Thursday, August 11, 2005

Mailbag: More on Kay Murray -- And Kenneth Feinberg

Today’s CNI-Copyright mailbag brings more messages from folks who are shocked and appalled by the idea that the ethics of Kay Murray could be questioned. This after she left her job as general counsel of the Authors Guild to become an in-house lawyer for the Tribune Company -- while the copyright class action settlement that she helped negotiate faces serious and credible objections and has not gained final approval.

Lloyd Jassin echoes the character references for Murray. Meanwhile, John Noble rises to the defense of mediatorKenneth Feinberg, “as diligent and decent a lawyer as I know, and as good a mediator you're going to find anywhere.” Bully for them. Messrs. Jassin and Noble’s messages are reproduced below in full.

Now, Mr. Jassin: Kindly address the facts. What part of what Murray has done is justifiable? What part of pointing this out is not?

Mr. Noble: Kindly comment on the following arguments in objectors’ attorney Charles D. Chalmers' memorandum in support of the objections to the settlement (viewable at

The Mediation Process Was Flawed By The Mediator’s Fee Structure.

The Settlement Agreement indicates he will receive, a“mediator’s success fee.” Settlement Agreement, 1.b.(3).There is an indication in the Settlement Agreement that the mediator has not been paid, by plaintiffs, for work performed in February and March 2002. ( 1.b., p. 4.) The Model Standards for Conduct For Mediators discourages contingent fees. Scott R. Peppet, Contractarian Economics and Mediation Ethics: The Case for Customizing Neutrality Through Contingent Fee Mediation, 82 Tex. L. Rev. 227,242-243 (2003). The Comments to the Standards specifically state that "[a] mediator should not enter into a fees agreement which is contingent upon the result of the mediation or amount of the settlement." Id. This is due to the potential for abuse to diminish confidence in the process. Id. The Ethical Guidelines for Mediators promulgated by the Association of Attorney-Mediators bar contingent fees even more explicitly than do the Model Standards of Conduct for Mediators. Id. at 244. The rules of many courts prohibit contingent fee agreements for mediation. Id. at 247, notes 91 and 92.

Professor Peppet identifies three acknowledged reasons forcriticism of contingent fee mediation. The first is that itcan distort the mediation process. “The mediator might push for settlement even when settlement is not in the parties’ best interests.” Id. at 259. The second is that it undercuts the parties’ self-determination. “If a mediator takes a stake in a dispute through a . . . a success fee, the mediator may be so motivated to push the parties in a particular direction that the mediated outcome can no longer be considered party-driven or self-determined." 260. Third, the use of a contingent fee mediation may create the appearance of impropriety, even if none occurs.This is the reason many ethics codes for mediators prohibit the practice, particularly with court-connected mediations, where the mediator serves as an officer of the court. 260-261. Contingent fee mediation may “cast a shadow onthe mediation process.” Id.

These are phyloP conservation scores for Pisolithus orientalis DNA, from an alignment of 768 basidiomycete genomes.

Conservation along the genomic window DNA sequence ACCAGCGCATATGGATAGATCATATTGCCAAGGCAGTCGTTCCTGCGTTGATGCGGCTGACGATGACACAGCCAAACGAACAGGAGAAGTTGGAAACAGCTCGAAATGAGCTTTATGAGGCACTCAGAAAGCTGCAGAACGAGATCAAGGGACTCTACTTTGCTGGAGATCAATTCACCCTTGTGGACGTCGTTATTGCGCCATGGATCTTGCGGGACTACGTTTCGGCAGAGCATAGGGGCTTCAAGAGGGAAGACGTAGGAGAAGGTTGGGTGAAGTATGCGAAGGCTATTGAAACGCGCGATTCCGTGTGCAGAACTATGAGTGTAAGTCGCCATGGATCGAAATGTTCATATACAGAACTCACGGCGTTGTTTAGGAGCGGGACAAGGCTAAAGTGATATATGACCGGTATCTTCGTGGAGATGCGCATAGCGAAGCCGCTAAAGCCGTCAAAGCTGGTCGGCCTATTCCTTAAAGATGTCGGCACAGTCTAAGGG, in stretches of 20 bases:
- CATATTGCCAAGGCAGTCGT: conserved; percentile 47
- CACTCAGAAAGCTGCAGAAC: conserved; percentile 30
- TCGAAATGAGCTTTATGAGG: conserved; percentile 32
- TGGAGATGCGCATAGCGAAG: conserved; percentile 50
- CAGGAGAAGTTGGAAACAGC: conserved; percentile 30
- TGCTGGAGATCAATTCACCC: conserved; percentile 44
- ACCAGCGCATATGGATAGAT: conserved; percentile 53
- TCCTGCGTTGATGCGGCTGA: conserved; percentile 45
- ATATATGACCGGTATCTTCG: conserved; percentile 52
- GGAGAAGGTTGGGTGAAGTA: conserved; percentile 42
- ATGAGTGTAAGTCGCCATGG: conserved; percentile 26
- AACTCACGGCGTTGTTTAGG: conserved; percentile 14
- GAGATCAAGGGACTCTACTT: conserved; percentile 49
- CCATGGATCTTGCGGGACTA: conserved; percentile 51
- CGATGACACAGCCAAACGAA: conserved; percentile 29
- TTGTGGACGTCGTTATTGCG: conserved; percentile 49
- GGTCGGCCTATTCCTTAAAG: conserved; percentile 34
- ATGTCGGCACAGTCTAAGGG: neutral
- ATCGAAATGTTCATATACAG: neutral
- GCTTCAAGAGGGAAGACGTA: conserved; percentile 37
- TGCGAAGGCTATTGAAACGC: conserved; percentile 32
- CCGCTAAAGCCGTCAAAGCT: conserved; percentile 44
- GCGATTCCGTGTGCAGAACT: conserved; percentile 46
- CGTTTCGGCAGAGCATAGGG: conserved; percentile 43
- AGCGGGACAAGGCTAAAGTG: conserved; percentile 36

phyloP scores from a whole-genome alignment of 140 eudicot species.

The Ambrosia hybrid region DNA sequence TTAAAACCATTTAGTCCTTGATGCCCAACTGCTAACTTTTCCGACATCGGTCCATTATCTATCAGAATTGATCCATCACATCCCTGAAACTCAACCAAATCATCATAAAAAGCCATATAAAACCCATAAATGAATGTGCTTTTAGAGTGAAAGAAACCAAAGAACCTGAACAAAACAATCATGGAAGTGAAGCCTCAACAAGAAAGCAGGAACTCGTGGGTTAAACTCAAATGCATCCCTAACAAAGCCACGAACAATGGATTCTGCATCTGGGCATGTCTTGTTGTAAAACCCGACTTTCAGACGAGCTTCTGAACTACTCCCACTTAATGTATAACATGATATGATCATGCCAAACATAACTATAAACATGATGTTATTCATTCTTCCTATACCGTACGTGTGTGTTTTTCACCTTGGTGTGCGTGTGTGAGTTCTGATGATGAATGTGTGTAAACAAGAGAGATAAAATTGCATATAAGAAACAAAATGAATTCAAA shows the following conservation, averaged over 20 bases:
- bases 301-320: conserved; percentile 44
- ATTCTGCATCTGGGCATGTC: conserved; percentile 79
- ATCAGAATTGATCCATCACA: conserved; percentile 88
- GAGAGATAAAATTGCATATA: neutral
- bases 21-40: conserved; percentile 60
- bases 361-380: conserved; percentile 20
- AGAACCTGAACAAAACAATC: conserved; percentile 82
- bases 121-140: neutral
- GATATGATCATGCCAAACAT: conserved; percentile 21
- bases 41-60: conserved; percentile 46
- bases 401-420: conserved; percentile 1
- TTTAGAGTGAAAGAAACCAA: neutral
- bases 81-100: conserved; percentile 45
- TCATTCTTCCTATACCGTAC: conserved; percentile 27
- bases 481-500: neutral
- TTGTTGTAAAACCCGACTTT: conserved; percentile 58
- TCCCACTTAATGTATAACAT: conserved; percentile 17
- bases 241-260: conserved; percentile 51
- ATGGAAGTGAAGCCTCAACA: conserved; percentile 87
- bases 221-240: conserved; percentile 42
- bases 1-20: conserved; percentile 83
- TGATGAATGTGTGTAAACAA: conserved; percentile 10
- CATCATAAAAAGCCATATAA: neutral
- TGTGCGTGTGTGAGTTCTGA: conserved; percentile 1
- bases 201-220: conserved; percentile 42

Mr. Feinberg knows that using this fee structure is considered “very controversial.” Kenneth R. Feinberg, SYMPOSIUM ON MASS TORTS: REPORTING FROM THE FRONT LINE - ONE MEDIATOR’S EXPERIENCE WITH MASS TORTS, 31 Loy. L.A. L.Rev. 359, 365 (1998). Many professionals in the dispute resolution field believe that contingent fees should never be used. Carrie Menkel-Meadow, THE LAWYER AS CONSENSUS BUILDER: ETHICS FOR A NEW PRACTICE, 70 Tenn. L. Rev. 63, 96(Fall 2002). It is frankly amazing that Mr. Feinberg, serving as the mediator in court-ordered mediation, would employ a compensation scheme which he knows to be controversial, and which could call into question the propriety of the mediation. In this case several years have gone by without any litigation activity due to this mediation.


To: "CNI-COPYRIGHT -- Copyright & Intellectual Property"<;amp;YY=75537&order=down&sort=date&pos=0&view=a&head=b>
Date: Thu, 11 Aug 2005 12:25:46 -0400
Subject: [CNI-(C)] Re:

In a message dated 8/10/05 6:10:55 P.M. Eastern StandardTime,;YY=75537&order=down&sort=date&pos=0&view=a&head=b writes:

Gloria Phares replies:

I am more than astonished by the tenor of these remarks. But since you've posted your views to the whole list, I'm responding to the whole list. I know nothing about the terms of the settlement and have no opinion about it. ButI know Kay Murray professionally and personally. Not only is she a lovely person, but she is honorable and will certainly respect the attorney-client privilege. Authors and the Guild have been incredibly well served by her these past nine years, and you should be glad that this publisher will have a lawyer within its ranks who is so sensitive to authors' issues.

-- gcp

Gloria C. Phares
Patterson, Belknap, Webb & Tyler LLP
1133 Avenue of the Americas
New York, N.Y. 10036
(212) 336-2686

I also endorse attorney Phares' comments concerning KayMurray's character and professionalism. -- Lloyd Jassin

Law Offices of Lloyd J. Jassin
The Actors' Equity Bldg.
1560 Broadway, Ste. 400
New York, NY 10036
212-354-4442 (t)
212-840-1124 (f)
visit us at


To: "CNI-COPYRIGHT -- Copyright & Intellectual Property"<;amp;YY=75537&order=down&sort=date&pos=0&view=a&head=b>
Date: Thu, 11 Aug 2005 12:25:46 -0400
From: "JFN" <;amp;YY=75537&order=down&sort=date&pos=0&view=a&head=b>
Subject: [CNI-(C)] Re: FREELANCE RIGHTS: Authors GuildLawyer Exits Via the Revolving Doo

And Ken Feinberg is as diligent and decent a lawyer as I know, and as good a mediator you're going to find anywhere. As a freelance writer and lawyer, I've been leery of the tone of this campaign since we started getting bulletins here. I just wrote it off as a quixotic obsession.

John Noble


Post a Comment

<< Home